"The research identified which markets had been the recipients of investments through unlisted property funds and related those countries to their size, their population, their GDP, how wealthy they are," explains Andrew Baum, PFR chairman and chief strategist at CRBE Investors. "We also compared them with the JLL transparency index. We then pointed out which ones are getting more money than expected and which ones are getting less. It leaves open some questions about things like exchange controls and foreign investor restrictions."

Baum adds that it is very much a work in progress and prompts more questions than it draws conclusions. For example, the report reveals that Venezuela and Iran are attracting no capital whatsoever.

The obvious factor here is political risk. Baum says that the assessment of political risk can involve a wide-ranging number of factors, from ill-informed "blind prejudice" to the more "genuine risk" of detrimental developments like nationalisation of land."All we can do is present the countries and leave people to make up their own minds about whether the risk is being underestimated or overestimated," Baum says.

Political risk is by its very nature very difficult to quantify. In the past, sovereign risk in the debt market could be used as a proxy for political risk but this no longer works for today's global economy. Investment in Russia, whether via equities or real estate, is recognised as involving a significant amount of political risk, and investor concerns are no doubt highlighted by the country's recent aggressive stance towards foreign oil companies operating within its borders.

Moscow is ranked as the most risky of European markets according to PricewaterhouseCoopers' latest Emerging Trends in Real Estate Europe report (although this takes into account other risks aside from a political dimension). But the recent military conflict between Russia neighbouring Georgia has brought the unpredictability of political risk into renewed focus.

"How can you define political risk on a day-to-day basis?" asks Rosemary Feenan, head of research at JLL. "As we are seeing at the moment, with all the problems with Russia and Georgia, it really is a difficult one. We used to talk about risk in terms of sovereign risk and even that is becoming more difficult to define at the moment."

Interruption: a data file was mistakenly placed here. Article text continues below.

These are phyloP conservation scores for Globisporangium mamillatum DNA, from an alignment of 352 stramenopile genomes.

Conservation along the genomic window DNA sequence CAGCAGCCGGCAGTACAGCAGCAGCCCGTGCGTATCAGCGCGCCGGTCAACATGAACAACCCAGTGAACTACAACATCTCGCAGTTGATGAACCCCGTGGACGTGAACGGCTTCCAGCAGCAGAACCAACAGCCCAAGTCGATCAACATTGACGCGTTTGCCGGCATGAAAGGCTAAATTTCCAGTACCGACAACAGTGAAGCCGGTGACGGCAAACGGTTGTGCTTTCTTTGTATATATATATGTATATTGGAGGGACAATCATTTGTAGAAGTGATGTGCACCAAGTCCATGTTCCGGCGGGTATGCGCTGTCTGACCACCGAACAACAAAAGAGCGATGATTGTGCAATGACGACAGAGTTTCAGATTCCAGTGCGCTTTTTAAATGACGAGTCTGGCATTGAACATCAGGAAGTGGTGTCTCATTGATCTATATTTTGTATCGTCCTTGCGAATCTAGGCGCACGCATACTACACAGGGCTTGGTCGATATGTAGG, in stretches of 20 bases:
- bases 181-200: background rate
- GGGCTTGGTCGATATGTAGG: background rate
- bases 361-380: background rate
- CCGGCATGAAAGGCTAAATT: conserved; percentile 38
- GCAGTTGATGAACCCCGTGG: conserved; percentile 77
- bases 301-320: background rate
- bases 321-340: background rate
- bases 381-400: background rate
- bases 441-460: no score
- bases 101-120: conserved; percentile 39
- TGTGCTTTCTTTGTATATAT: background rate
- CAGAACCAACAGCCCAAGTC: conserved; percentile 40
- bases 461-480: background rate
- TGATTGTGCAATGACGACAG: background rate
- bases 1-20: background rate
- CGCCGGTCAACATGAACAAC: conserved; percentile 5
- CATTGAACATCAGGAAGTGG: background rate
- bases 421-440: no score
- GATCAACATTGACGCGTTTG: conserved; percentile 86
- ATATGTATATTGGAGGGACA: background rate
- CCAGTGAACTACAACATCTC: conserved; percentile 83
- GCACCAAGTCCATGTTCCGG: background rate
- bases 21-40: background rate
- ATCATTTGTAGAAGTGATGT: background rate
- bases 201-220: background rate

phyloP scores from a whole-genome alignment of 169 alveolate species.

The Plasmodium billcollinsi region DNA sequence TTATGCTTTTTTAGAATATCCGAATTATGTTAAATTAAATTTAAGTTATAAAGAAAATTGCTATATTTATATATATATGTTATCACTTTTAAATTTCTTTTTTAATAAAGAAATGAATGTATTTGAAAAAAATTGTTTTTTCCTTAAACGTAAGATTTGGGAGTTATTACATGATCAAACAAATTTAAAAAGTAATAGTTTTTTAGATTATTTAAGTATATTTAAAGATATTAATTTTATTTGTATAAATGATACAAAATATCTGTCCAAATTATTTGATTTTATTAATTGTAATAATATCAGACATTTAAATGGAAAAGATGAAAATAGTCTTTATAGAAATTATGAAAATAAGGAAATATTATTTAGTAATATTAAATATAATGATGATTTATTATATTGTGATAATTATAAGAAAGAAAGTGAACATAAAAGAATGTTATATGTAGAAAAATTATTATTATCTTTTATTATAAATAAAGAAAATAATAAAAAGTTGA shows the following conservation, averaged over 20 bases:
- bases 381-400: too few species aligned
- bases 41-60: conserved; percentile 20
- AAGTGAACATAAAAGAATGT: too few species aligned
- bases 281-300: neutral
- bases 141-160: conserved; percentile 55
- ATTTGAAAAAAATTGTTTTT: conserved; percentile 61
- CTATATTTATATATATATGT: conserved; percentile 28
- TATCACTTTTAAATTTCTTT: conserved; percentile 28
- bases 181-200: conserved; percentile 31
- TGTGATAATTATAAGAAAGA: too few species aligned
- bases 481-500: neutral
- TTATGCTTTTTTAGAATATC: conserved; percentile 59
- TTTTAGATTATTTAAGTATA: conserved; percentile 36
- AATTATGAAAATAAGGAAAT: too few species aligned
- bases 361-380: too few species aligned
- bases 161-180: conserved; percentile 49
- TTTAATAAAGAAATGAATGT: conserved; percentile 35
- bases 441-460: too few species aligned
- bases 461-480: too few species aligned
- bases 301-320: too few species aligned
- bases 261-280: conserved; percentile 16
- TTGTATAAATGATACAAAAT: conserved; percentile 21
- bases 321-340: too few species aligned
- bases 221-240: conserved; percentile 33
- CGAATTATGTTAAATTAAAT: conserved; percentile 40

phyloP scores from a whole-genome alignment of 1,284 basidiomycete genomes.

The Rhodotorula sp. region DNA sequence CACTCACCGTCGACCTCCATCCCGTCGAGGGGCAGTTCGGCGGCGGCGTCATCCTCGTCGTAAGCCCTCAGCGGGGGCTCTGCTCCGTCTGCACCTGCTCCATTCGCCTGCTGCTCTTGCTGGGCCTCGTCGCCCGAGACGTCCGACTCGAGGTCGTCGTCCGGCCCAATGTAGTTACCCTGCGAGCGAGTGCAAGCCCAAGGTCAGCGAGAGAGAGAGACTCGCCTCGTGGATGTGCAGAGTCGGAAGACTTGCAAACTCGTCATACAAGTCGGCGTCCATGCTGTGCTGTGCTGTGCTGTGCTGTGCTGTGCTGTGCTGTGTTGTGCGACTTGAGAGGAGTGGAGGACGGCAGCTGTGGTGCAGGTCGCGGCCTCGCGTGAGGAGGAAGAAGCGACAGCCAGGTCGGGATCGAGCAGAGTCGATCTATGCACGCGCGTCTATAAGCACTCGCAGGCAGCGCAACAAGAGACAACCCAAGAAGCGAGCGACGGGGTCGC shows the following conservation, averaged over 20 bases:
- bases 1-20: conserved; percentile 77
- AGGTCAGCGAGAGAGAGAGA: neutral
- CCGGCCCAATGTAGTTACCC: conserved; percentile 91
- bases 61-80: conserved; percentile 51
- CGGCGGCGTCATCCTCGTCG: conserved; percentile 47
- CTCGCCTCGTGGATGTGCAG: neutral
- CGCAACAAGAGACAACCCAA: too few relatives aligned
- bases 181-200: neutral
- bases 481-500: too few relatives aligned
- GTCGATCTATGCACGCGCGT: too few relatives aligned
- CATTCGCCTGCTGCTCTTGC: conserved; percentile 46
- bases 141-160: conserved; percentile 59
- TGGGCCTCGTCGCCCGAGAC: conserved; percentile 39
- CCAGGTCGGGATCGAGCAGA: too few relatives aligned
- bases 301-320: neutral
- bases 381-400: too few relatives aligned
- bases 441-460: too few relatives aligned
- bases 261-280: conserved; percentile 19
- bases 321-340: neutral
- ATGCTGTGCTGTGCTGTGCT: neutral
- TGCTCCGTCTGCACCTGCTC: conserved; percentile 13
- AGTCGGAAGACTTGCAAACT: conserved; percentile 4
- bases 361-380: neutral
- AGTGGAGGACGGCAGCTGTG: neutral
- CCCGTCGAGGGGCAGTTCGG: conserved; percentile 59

A factor that is far more quantifiable is transparency and this is what JLL attempts to do with its index by compiling the results of a survey that assesses five key attributes of any given real estate market:

• Performance measurement
• Market fundamentals
• Listed vehicles
• Legal and regulatory environment
• Transaction process

The latest index, which includes a number of new countries for the first time, shows that the transparency of many emerging markets continues to improve, with nearly half of the countries surveyed posting higher transparency scores than they did two years ago. Only Venezuela has been downgraded, principally due to changes in government regulations and taxation policies targeting foreign investors.

But to what degree can transparency explain the behaviour of cross-border capital targeting emerging markets? Jeremy Kelly, a contributing author on the transparency index, explains there is a degree of correlation between real estate market transparency and investment volumes, but "it is not a close one".

Instead a closer correlation can be detected between real estate investment flows and overall transparency of economies. A good example would be Japan, which sees high levels of investment flows (in the PFR report it is ranked top for the number of real estate investment funds and combined GAV), but is only 26th in the JLL transparency index, below Portugal, Malaysia, Czech Republic and Poland. What the Japanese economy does have, however, is "relatively high overall transparency", Kelly says.

In fact, it might be surprising if transparency of real estate markets correlated closely with the volume of cross-border investment they attracted. For some investors, a low level of transparency may be seen as a positive advantage if they are able to source deals where others are not. It should also be remembered that transparency is no longer a pre-requisite even for core investors like pension funds.